Whether you love to swim in the ocean, rivers, rock pools or open-air swimming pools, the CapeNature reserves have something for everyone, so bring your bathing costume along.
The awe-inspiring De Hoop Nature Reserve in the Overberg has a number of wonderful options. You can cool off in the waves, or head to De Hoop’s large, clear rock pools that are perfect for swimming and snorkeling.
Also in the Overberg, a good place to enjoy a swim is in the Heuningnes River estuary in De Mond Nature Reserve.
The Garden Route is paradise for anybody who loves swimming or water sports, and the Goukamma Nature Reserve between Sedgefield and Knysna doesn’t disappoint. Explore the estuary and ocean here by swimming, sailing, fishing or canoeing.
The Grootvadersbosch Nature Reserve encompasses 250 hectares of indigenous forest in the Langeberg region near Heidelberg. They are not on CapeNature property, but you can cool off in the swimming holes in the Duivenhoks river after an invigorating 3km to 5km hike from the main office. If you’re an overnight guest, jump into the new swimming pool close to the self-catering cottages (it’s not open to day visitors).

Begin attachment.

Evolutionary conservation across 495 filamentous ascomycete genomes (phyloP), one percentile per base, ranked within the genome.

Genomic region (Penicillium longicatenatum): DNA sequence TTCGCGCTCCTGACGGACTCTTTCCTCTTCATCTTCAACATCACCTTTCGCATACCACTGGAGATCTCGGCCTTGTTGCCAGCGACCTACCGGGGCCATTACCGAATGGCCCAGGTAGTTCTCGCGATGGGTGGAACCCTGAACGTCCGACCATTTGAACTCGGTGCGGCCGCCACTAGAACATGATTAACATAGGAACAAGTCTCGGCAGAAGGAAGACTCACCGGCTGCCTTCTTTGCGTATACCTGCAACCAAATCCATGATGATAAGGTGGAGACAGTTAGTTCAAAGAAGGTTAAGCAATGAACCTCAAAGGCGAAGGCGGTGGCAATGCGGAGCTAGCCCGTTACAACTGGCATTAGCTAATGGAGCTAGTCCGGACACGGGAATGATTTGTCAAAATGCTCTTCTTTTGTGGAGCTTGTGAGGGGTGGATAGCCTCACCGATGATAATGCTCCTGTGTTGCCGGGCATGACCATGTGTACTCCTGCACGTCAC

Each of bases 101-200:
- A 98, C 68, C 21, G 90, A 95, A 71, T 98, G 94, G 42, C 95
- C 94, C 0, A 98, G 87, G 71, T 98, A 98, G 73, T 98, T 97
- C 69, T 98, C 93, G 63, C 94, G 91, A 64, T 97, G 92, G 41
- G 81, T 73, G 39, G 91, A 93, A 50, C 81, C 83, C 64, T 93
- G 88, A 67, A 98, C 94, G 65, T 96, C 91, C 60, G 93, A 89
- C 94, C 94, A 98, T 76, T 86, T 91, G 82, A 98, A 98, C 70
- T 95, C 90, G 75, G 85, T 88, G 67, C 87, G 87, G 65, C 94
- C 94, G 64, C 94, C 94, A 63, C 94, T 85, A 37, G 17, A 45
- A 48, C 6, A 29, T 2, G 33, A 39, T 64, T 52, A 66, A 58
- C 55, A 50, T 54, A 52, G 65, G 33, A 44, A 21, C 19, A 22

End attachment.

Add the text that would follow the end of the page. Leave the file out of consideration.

With four rivers having their source in the Jonkershoek Mountains, there are fabulous natural rock pools in the mountains and waterfalls to discover at the Jonkershoek Nature Reserve near Stellenbosch – a welcome respite from the heat during summer hikes on the reserve’s trails.
South Africa’s first registered biosphere reserve, the splendid Kogelberg Nature Reserveencompasses the entire coastal area from Gordon’s Bay to the Bot River estuary. Swimming is permitted on the Palmiet River Walk at the demarcated swimming spots.
There are many swimming holes tucked away in the mountains of the Limietberg Nature Reservein the Du Toitskloof Mountains, including the Witte River and Wolwekloof pools. You need a permit to explore these pools and eating, drinking and diving are not allowed.